Sometime around a child’s early teen years a cognitive development called Formal Operational Thinking takes place. Where they could once accomplish tasks by seeing the physical object, formal operational thinking takes teenagers beyond this plane and opens their minds to both abstract and analytical thinking. In other words, teens are able to see a problem in their minds, virtually take it apart, and put it back together to come up with the most viable solution.
Mind you, the level of this thinking process varies as children continue to grow. Those who lean more toward the analytical and logical have an easier time in virtualizing the problem at hand and solving it with a fair amount of ease. Think Sheldon Cooper of The Big Bang Theory. Those who think creatively would probably have an issue solving a problem involving the Pythagorean Theorem if Pythagoras himself showed up to show them how it worked. In the end, the traits formed by formal operational thinking can shape the way people deal with situations during the rest of their life.
This includes the way they set up a budget. Sure, a financial document such as this is fairly simple to create for home finances, but the way analytical and creative thinkers put one together is different. The analytical thinker is more methodical in the way they set up their household plan. They focus on the necessities first — food, shelter, power, clothing, transportation. From there they add sub-categories onto the originally created ones. It can be compared to a computer program where the main operations call out sub-routines to execute secondary procedures. Should any new category need to be added, it has to be done within the confines of the original categories. There are no strays in the budget of an analytical thinker.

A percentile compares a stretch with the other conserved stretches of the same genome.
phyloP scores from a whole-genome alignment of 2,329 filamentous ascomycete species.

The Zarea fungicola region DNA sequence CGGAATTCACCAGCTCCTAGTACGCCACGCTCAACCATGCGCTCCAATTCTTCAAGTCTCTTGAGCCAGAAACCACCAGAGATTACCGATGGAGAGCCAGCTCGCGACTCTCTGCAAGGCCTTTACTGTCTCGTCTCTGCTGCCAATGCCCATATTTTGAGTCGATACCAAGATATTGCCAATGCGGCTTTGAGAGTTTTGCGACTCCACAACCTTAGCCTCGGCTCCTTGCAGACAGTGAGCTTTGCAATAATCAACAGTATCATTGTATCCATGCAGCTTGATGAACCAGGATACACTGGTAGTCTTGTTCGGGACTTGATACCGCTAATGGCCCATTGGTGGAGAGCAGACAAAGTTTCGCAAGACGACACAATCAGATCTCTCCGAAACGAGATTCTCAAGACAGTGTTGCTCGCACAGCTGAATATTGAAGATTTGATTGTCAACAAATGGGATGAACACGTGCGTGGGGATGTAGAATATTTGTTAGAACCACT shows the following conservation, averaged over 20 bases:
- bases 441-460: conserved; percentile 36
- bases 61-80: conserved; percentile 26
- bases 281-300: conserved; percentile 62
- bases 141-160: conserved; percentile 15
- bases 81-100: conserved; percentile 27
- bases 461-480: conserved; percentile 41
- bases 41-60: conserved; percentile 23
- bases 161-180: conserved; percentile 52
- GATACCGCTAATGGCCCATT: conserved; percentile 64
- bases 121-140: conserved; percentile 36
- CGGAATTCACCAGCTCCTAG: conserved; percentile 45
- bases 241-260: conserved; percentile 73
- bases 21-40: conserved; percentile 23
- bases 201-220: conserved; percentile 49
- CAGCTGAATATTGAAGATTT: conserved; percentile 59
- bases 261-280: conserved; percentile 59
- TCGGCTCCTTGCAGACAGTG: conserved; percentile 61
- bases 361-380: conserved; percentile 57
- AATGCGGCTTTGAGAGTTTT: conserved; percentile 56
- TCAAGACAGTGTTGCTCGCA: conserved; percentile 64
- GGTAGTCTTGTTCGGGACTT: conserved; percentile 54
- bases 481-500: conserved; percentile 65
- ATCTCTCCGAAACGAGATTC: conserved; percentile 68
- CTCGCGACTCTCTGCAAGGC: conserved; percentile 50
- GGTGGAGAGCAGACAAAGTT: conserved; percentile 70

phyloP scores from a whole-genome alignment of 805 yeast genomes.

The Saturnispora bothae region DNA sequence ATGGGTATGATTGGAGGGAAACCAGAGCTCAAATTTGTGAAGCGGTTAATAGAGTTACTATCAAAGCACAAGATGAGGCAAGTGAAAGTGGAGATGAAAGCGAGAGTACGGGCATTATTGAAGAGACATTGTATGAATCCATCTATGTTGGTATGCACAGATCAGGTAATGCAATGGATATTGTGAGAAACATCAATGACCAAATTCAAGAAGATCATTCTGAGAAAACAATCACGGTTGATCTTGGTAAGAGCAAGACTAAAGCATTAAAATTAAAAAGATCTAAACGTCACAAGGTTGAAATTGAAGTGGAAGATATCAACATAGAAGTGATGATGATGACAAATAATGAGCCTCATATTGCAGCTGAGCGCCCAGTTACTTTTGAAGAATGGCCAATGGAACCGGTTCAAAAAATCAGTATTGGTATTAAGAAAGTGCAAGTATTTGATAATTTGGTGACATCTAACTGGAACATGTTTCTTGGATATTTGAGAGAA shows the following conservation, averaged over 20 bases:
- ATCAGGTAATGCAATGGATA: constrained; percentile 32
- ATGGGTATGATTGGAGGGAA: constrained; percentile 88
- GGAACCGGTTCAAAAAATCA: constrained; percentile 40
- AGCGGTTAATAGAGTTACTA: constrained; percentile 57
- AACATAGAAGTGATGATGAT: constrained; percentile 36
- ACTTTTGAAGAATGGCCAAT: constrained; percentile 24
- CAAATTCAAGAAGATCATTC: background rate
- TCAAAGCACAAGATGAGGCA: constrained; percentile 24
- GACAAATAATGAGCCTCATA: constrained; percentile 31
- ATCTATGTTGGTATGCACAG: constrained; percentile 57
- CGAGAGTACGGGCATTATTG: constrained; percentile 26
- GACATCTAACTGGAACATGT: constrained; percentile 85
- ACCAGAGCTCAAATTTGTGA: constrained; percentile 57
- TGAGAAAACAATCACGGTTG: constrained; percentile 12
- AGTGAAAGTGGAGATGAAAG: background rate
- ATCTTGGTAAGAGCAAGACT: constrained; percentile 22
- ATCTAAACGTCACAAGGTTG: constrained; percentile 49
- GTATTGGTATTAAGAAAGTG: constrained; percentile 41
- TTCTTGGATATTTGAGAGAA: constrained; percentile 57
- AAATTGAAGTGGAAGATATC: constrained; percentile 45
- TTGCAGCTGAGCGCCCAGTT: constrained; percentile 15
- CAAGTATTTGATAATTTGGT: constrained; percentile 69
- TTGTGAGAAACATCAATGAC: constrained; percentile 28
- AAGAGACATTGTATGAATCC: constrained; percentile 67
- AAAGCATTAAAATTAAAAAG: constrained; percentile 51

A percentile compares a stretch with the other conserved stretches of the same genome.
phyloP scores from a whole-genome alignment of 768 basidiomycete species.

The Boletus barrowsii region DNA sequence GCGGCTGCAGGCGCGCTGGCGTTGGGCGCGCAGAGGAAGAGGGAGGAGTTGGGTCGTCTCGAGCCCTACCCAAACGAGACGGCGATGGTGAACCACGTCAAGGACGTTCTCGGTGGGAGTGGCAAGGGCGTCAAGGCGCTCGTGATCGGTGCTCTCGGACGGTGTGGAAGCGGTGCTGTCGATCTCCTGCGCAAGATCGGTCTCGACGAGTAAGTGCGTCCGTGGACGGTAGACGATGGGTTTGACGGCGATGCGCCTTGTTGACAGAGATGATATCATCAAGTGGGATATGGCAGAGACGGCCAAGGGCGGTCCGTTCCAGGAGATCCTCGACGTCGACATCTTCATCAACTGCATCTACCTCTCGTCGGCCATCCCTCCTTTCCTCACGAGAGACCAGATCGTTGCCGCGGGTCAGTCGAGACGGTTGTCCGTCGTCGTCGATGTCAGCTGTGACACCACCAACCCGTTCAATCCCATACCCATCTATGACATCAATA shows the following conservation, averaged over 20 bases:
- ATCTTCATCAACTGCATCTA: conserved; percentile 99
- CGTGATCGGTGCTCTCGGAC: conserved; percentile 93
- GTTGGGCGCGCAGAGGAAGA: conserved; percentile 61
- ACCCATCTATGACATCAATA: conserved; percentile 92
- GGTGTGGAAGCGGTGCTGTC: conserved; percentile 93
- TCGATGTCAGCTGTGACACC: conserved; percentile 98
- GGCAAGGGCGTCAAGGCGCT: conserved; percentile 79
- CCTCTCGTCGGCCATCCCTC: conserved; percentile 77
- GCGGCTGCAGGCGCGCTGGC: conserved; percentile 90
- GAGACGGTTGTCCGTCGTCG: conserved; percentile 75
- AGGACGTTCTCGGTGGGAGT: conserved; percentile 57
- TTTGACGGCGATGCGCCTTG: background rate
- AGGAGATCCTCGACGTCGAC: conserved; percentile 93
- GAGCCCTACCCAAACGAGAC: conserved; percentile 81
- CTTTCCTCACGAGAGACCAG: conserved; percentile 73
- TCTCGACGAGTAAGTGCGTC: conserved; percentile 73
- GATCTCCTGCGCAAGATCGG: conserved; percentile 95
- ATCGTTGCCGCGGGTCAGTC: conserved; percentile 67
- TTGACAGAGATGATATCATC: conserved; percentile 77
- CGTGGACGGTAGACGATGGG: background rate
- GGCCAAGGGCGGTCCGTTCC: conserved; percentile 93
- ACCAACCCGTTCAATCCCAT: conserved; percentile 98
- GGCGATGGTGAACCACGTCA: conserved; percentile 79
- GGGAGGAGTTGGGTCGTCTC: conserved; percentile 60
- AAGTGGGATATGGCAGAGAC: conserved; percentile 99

The financial plan of a creative thinker is more free flowing. They probably have the same initial categories as an analytical thinker does, yet they don’t stick with the routine of adding sub-categories. A new entry needs to be line itemized, and they add it in where it seems to fit — usually in a general income or expense category. The creative thinker may have a much larger summary of budget categories on their ledger sheet, because they add them in when needed and never remove them when done. Still, they’re able to break down their funds into the proper categories each time they receive payment.
Then there is a third category of thinker — the one who has both analytical and creative sides of their brain running. Think of Kathy Reichs, the forensic anthropologist who writes the Temperance Brennan novels that were the inspiration for the TV series Bones. These folks follow the same category/sub-category setup as the analytical thinker does but has no problem adding a stray entry into their income or expense fields if they feel it’s necessary.
Which type of budgeting do you do?